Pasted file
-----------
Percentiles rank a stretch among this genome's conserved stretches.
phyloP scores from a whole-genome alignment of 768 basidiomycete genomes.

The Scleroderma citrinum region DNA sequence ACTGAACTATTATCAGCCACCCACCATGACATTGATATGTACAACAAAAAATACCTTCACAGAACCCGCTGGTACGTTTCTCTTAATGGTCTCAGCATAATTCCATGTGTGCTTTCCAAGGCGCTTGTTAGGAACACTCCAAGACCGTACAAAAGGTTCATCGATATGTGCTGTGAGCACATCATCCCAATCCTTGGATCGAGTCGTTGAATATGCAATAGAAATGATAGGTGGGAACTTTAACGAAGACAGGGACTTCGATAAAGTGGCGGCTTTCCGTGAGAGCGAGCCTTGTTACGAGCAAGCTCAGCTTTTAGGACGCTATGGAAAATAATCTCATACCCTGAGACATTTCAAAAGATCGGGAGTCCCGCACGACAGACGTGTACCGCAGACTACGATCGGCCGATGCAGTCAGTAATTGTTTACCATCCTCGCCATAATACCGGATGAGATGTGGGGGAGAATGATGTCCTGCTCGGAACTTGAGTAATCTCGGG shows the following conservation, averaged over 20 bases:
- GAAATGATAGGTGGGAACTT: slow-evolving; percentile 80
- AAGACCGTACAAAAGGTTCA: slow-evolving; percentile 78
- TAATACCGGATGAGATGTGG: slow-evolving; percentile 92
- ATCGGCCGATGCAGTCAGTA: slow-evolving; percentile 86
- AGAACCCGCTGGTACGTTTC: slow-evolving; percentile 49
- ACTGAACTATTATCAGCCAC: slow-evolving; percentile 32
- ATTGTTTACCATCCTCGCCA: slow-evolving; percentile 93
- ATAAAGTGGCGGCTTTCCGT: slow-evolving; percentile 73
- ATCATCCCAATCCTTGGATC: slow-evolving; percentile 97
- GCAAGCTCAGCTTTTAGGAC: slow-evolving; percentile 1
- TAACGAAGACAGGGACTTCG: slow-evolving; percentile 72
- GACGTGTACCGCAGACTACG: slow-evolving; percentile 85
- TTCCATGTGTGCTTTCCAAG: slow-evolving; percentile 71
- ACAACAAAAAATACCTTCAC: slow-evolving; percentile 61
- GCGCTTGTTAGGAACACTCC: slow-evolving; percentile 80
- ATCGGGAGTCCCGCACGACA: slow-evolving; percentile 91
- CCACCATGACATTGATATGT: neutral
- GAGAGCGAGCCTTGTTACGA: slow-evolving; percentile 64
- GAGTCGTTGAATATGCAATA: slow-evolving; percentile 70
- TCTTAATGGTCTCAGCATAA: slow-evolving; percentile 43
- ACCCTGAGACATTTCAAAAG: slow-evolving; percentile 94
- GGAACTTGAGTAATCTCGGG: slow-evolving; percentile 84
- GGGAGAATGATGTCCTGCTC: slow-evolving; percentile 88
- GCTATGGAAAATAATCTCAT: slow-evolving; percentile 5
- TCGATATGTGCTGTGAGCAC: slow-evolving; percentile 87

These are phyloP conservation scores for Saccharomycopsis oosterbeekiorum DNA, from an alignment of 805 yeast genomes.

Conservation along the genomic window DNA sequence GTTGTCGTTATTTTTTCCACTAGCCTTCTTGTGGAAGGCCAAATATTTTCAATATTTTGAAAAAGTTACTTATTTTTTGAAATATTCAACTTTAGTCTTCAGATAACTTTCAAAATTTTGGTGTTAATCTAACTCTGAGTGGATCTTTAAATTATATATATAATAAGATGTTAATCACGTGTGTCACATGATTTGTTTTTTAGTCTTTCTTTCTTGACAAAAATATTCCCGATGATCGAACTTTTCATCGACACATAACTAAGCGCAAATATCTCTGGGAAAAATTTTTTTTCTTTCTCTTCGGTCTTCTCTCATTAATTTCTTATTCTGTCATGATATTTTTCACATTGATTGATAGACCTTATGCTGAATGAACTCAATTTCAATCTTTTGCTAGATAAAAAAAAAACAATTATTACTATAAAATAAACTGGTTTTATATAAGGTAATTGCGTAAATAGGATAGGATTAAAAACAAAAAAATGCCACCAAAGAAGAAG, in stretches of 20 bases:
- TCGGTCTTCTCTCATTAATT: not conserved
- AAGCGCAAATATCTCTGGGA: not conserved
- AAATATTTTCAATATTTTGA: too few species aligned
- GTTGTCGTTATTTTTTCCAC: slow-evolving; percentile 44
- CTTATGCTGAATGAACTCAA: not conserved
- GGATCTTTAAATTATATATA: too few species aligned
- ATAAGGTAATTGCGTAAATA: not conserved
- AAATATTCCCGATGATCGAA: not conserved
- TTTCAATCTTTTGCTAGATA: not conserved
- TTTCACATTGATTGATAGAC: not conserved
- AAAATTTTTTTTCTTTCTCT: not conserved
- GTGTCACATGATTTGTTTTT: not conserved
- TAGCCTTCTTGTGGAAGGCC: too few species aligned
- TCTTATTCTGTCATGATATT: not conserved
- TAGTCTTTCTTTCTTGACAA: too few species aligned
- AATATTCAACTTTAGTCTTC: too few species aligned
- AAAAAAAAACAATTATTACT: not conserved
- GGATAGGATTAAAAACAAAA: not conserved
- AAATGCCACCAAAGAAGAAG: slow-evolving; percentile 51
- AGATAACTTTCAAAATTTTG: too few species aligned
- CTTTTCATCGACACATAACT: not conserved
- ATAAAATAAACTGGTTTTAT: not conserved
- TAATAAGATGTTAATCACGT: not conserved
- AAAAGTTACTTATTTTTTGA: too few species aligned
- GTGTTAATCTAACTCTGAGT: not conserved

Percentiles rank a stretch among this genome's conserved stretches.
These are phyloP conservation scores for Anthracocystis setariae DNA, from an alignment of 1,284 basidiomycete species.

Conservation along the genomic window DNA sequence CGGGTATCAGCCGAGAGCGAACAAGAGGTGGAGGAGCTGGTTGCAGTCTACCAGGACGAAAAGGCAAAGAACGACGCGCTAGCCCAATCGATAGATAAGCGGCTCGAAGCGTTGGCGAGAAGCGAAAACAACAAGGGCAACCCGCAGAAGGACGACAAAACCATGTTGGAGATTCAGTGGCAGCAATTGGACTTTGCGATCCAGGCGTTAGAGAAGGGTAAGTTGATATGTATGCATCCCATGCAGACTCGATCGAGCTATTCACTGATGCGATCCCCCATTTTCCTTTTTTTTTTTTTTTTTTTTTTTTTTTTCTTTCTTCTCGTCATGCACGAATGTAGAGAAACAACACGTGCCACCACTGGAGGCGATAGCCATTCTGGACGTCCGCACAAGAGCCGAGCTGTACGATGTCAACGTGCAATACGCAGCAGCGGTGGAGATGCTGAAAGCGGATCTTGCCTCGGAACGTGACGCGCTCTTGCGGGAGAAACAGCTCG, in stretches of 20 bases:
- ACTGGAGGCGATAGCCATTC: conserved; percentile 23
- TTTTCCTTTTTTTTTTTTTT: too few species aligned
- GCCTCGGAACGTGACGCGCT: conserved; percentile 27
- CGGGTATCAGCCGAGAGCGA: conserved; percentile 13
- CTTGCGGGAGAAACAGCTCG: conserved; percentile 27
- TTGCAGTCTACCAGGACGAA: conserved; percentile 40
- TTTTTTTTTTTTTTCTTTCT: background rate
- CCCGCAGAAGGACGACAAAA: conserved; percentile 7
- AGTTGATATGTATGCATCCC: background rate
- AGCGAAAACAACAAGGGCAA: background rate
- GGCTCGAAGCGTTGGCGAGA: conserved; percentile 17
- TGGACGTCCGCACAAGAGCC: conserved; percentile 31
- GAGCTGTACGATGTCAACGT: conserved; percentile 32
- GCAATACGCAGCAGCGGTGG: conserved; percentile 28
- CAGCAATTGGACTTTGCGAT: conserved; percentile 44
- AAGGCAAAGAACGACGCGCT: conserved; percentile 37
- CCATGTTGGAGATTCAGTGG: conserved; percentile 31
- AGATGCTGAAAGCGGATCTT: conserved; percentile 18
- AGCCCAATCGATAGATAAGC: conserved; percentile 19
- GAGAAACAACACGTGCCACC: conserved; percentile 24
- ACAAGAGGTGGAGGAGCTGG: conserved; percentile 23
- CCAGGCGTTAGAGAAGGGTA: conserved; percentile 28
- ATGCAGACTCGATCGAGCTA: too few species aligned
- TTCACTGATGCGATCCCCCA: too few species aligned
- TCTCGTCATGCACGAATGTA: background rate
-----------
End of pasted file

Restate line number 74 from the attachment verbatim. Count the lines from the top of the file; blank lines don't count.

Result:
- AAGGCAAAGAACGACGCGCT: conserved; percentile 37